The heads of the measles virus attachment protein move to transmit the fusion-triggering signal

Chanakha K. Navaratnarajah, Numan Oezguen, Levi Rupp, Leah Kay, Vincent H.J. Leonard, Werner Braun, Roberto Cattaneo

Research output: Contribution to journalArticle

81 Scopus citations


The measles virus entry system, consisting of attachment (hemagglutinin, H) and fusion proteins, operates by means of a variety of natural and targeted receptors; however, the mechanism that triggers fusion of the viral envelope with the plasma membrane is not understood. Here, we tested a model proposing that the two heads of an H dimer, which are covalently linked at their base, after binding two receptor molecules, move relative to each other to transmit the fusion-triggering signal. Indeed, stabilizing the H-dimer interface with additional intermolecular disulfide bonds prevented membrane fusion, an effect that was reversed by a reducing agent. Moreover, a membrane-anchored designated receptor efficiently triggered fusion, provided that it engaged the H dimer at locations proximal to where the natural receptors bind and distal to the H-dimer interface. We discuss how receptors may force H-protein heads to switch partners and transmit the fusion-triggering signal.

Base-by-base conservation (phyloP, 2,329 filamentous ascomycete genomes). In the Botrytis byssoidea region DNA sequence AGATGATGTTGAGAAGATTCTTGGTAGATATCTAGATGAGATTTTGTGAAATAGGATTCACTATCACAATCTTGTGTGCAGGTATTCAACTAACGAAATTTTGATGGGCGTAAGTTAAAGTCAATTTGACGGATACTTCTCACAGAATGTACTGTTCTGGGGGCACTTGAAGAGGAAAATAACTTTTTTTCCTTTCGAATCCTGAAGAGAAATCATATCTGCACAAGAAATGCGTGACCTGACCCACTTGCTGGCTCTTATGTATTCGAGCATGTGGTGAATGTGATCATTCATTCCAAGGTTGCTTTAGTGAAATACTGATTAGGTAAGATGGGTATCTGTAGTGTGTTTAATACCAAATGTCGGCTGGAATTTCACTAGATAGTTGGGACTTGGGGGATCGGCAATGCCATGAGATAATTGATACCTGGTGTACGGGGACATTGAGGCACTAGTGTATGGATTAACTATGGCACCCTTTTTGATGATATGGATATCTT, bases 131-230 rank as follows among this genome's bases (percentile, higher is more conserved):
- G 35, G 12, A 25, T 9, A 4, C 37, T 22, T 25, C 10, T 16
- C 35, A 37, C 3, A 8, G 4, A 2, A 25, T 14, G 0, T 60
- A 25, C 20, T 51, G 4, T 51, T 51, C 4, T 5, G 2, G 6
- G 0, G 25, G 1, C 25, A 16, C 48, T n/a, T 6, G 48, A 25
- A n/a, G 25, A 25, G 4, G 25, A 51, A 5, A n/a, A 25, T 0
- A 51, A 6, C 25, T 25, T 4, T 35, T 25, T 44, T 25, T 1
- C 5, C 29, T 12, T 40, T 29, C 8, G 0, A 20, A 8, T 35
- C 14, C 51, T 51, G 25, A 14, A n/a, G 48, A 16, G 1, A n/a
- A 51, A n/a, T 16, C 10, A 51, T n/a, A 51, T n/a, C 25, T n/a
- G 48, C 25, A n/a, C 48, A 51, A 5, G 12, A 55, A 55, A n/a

Original languageEnglish (US)
Pages (from-to)128-135
Number of pages8
JournalNature Structural and Molecular Biology
Issue number2
StatePublished - Feb 1 2011


ASJC Scopus subject areas

  • Structural Biology
  • Molecular Biology

Cite this